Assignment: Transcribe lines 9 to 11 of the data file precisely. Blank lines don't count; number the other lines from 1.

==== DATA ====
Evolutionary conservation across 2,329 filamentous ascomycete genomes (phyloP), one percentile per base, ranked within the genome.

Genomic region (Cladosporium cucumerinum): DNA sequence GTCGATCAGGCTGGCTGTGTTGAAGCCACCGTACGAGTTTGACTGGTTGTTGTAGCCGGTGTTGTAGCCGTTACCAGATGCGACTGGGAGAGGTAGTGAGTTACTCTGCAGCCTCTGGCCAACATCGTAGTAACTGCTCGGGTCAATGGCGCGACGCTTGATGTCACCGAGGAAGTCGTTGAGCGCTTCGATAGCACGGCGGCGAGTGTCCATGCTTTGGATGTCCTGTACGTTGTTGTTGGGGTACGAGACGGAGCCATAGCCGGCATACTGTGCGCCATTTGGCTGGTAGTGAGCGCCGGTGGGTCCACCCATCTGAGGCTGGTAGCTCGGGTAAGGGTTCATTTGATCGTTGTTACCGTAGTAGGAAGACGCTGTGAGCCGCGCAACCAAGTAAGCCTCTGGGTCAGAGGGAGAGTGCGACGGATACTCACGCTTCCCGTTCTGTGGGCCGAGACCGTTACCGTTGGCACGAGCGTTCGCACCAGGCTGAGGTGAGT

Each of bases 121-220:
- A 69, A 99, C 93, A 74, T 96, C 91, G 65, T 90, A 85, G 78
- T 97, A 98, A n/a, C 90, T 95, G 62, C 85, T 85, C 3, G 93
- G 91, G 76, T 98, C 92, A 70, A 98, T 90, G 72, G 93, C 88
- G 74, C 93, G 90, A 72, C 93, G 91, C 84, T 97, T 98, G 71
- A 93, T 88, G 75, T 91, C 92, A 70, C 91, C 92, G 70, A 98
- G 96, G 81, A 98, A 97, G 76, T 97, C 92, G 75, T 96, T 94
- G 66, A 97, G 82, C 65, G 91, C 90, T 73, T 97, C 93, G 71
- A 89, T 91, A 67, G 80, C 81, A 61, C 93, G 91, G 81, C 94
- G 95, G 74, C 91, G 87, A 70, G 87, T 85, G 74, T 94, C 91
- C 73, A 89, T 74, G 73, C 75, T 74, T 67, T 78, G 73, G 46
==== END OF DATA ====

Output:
- G 96, G 81, A 98, A 97, G 76, T 97, C 92, G 75, T 96, T 94
- G 66, A 97, G 82, C 65, G 91, C 90, T 73, T 97, C 93, G 71
- A 89, T 91, A 67, G 80, C 81, A 61, C 93, G 91, G 81, C 94